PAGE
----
Deja Vu All Over Again

By Robert Reich, Robert Reich’s Blog, 30 November 12

So the bidding has begun.

According to the Wall Street Journal (which got the information from GOP leaders), the President’s opening bid to Republicans is:

* $1.6 trillion in additional tax revenues over the next decade, from limiting tax deductions on the wealthy and raising tax rates on incomes over $250,000 (although those rates don’t have to rise as high as the top marginal rates under Bill Clinton)

* $50 billion in added economic stimulus next year

* A one-year postponement of pending spending cuts in defense and domestic programs

* $400 billion in savings over the decade from Medicare and other entitlement programs (the same number contained in the President’s 2013 budget proposal, submitted before the election).

* Authority to raise the debt limit without congressional approval.

The $50 billion in added stimulus is welcome. We need more spending in the short term in order to keep the recovery going, particularly in light of economic contractions in Europe and Japan, and slowdowns in China and India.

But by signaling its willingness not to raise top rates as high as they were under Clinton and to cut some $400 billion from projected increases in Medicare and other entitlement spending, the White House has ceded important ground.

Republicans obviously want much, much more.Deja Vu All Over Again

By Robert Reich, Robert Reich’s Blog

30 November 12

o the bidding has begun.

According to the Wall Street Journal (which got the information from GOP leaders), the President’s opening bid to Republicans is:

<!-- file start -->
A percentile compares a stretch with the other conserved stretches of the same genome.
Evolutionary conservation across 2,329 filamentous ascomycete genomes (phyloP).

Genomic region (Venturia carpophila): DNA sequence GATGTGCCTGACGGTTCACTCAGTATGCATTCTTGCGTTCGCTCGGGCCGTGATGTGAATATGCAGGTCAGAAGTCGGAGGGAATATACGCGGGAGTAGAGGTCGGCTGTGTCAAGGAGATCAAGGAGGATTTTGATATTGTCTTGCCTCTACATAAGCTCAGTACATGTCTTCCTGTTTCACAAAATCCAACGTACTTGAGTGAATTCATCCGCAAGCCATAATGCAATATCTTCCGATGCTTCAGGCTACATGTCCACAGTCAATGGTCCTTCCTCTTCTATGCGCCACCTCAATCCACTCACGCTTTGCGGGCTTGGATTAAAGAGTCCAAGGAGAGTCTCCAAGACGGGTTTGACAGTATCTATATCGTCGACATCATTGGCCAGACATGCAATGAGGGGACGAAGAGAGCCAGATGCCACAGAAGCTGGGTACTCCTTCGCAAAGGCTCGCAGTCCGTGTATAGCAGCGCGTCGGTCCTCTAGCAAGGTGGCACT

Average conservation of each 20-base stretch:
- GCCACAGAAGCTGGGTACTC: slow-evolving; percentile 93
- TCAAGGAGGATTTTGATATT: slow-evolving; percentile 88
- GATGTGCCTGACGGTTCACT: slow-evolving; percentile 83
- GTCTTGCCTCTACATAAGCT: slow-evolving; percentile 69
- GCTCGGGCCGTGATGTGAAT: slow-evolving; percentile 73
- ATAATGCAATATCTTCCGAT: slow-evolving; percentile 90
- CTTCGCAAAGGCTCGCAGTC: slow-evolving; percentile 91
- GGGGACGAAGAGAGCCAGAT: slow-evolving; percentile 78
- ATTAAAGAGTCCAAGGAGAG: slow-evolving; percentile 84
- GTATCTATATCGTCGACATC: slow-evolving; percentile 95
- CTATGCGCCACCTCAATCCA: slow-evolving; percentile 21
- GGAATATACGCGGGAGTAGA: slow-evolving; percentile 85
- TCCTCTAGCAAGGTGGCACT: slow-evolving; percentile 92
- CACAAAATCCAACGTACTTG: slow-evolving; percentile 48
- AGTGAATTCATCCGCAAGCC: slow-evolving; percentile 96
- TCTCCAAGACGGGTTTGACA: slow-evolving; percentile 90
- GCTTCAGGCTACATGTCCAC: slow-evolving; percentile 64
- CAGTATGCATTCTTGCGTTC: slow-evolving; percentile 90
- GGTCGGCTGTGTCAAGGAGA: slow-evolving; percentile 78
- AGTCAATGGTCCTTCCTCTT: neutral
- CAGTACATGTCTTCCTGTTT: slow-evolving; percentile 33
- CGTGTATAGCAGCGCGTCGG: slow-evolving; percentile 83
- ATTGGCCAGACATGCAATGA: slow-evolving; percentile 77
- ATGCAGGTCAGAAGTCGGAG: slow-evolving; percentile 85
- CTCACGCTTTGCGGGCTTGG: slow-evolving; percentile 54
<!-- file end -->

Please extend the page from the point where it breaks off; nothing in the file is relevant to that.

* $1.6 trillion in additional tax revenues over the next decade, from limiting tax deductions on the wealthy and raising tax rates on incomes over $250,000 (although those rates don’t have to rise as high as the top marginal rates under Bill Clinton)

* $50 billion in added economic stimulus next year

* A one-year postponement of pending spending cuts in defense and domestic programs

* $400 billion in savings over the decade from Medicare and other entitlement programs (the same number contained in the President’s 2013 budget proposal, submitted before the election).

* Authority to raise the debt limit without congressional approval.

The $50 billion in added stimulus is welcome. We need more spending in the short term in order to keep the recovery going, particularly in light of economic contractions in Europe and Japan, and slowdowns in China and India.

But by signaling its willingness not to raise top rates as high as they were under Clinton and to cut some $400 billion from projected increases in Medicare and other entitlement spending, the White House has ceded important ground.

Republicans obviously want much, much more….

continue reading at Robert Reich’s Blog

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